JeffJ

Member
1.4 was officially sunset more than half a year ago, and not a single one of the problems mentioned has been addressed.

Again, the potential that comes with a rewrite is great - on paper. But if it's not used, then it might as well have never happened.
 

Dog Slobber

Member
1.4 was officially sunset more than half a year ago, and not a single one of the problems mentioned has been addressed.

Again, the potential that comes with a rewrite is great - on paper. But if it's not used, then it might as well have never happened.
Yes it was.

Does that support your point that a rewrite was not necessary? Or perhaps you think that continued support for 1.4 would speed up 2.x development.

What are you trying to say?
 

JeffJ

Member
I'm saying two things, really.

First of all, while I agree that the rewrite was necessary, it was based on the fact that it would actually be used to make things better. If the choice was between no rewrite or a rewrite that made things worse, then I would take no rewrite any day.

Second, I'm saying that evidently it has made absolutely no difference whether the support for 1.4 stopped or not - since we're here, 6 months later, and nothing else has happened in regards to fixing those very basic issues.

I'm not sure what you are trying to say, either. You're saying that the rewrite was necessary, and that things should improve with 1.4 support having stopped. At the same time, the rewrite has so far not been used in any way to address the workflow issues that a lot of users are reporting, and simultaneously, 1.4 support has not been a factor for 6 months, and it has made no difference. So, what is your point? That the rewrite was necessary? If that's your point, then what does the rewrite matter, if things are only worse than before, and not showing any signs of change?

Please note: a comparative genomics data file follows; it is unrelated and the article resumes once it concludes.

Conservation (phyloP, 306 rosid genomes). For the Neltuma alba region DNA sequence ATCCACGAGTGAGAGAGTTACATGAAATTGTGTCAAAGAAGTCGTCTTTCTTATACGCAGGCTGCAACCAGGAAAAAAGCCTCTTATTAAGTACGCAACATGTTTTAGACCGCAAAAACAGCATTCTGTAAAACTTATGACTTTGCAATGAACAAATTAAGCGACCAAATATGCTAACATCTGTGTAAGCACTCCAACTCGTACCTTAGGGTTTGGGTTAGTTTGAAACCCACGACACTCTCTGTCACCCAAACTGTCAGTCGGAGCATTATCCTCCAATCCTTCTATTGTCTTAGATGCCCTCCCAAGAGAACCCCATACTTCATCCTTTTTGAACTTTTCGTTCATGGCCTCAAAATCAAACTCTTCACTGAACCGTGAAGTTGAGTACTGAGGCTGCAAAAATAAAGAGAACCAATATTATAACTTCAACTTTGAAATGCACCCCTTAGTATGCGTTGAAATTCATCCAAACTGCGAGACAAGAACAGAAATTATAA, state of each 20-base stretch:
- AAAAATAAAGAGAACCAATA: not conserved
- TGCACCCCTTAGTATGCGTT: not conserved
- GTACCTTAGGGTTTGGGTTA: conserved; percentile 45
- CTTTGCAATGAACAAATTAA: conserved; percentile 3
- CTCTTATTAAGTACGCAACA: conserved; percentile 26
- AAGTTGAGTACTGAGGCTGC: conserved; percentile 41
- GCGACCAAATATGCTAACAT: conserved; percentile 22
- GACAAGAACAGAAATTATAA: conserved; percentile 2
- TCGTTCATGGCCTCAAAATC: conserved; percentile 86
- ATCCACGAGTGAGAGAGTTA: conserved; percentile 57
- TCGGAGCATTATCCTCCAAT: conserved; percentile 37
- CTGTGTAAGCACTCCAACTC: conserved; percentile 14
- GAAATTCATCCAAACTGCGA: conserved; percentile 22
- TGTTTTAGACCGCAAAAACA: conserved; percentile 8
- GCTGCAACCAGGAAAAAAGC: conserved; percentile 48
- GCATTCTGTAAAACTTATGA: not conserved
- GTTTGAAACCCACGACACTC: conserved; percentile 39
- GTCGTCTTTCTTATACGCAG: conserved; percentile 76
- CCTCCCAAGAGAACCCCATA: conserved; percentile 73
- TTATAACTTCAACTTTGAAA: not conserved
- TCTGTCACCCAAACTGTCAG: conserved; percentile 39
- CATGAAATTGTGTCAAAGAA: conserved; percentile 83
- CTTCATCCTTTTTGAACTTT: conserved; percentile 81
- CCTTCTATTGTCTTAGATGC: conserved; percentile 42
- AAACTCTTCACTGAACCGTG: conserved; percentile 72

Again, given the choice between what we have now (and have had for the last 2 years) and no rewrite, then yes, I would rather have stayed with 1.4. In a heartbeat.
 

Dog Slobber

Member
You keep saying 1.4 support has been dropped for 6 months you wrong.

The target for sunsetting was 6 months ago. In reality it was extended to August 30th. That's 4 months ago.

4 months is not a lot of time to transition the 1.4 team to 2.0, and implement the features you want. Expecting 1.4 to shut down and then 4 months later expecting to see all the benefits of no longer dedicating resources to 1.4 is unrealistic.
 

JeffJ

Member
I'm not expecting to see "all the benefits" - I am saying that we haven't even seen one single fix yet out of all the most basic issues that have been reported for more than 2 years.

It's bad enough that those things have been reported for more than 2 years to begin with without being fixed. Then the excuse becomes that they were focusing on supporting 1.4, which hasn't been the case in at least 4 months.

At some point, there simply are no excuses any more. I wonder when you will personally reach that point. When do you think it's reasonable to begin expecting results? Another 4 months? Another 6 months? Another 2 years?
 

Pfap

Member
I think my thought process is that I would rather have a clunky ide and really good support for third party Api's and exports. Stuff like in app purchases and all the complexities that come with cross platform development. I can deal with the ide; on the other hand, it would be significantly more trouble for me to learn objective-c and build extensions for developing for Apple devices or learning java for android. And the ease of building cross platform is Gamemakers best feature in my opinion. I guess, I am saying I would be more upset if they spent time on the ide when they could be adding more features to their exports. Stuff they recently did, like adding native keyboard support for mobile! NAT for ipv6 would also be nice... I could make a list of things I would rather have before they did any ide improvements.
 
So one of your premises is, had support for 1.4 still been available people would not have needed to buy 2.

And you think that's a good business model?
No. I believe switching to subscription model(like 1 year licence) and keeping gms1.4 updated is a good bussiness model Istead of creating some ugly unwanted application like gms 2.
 
Top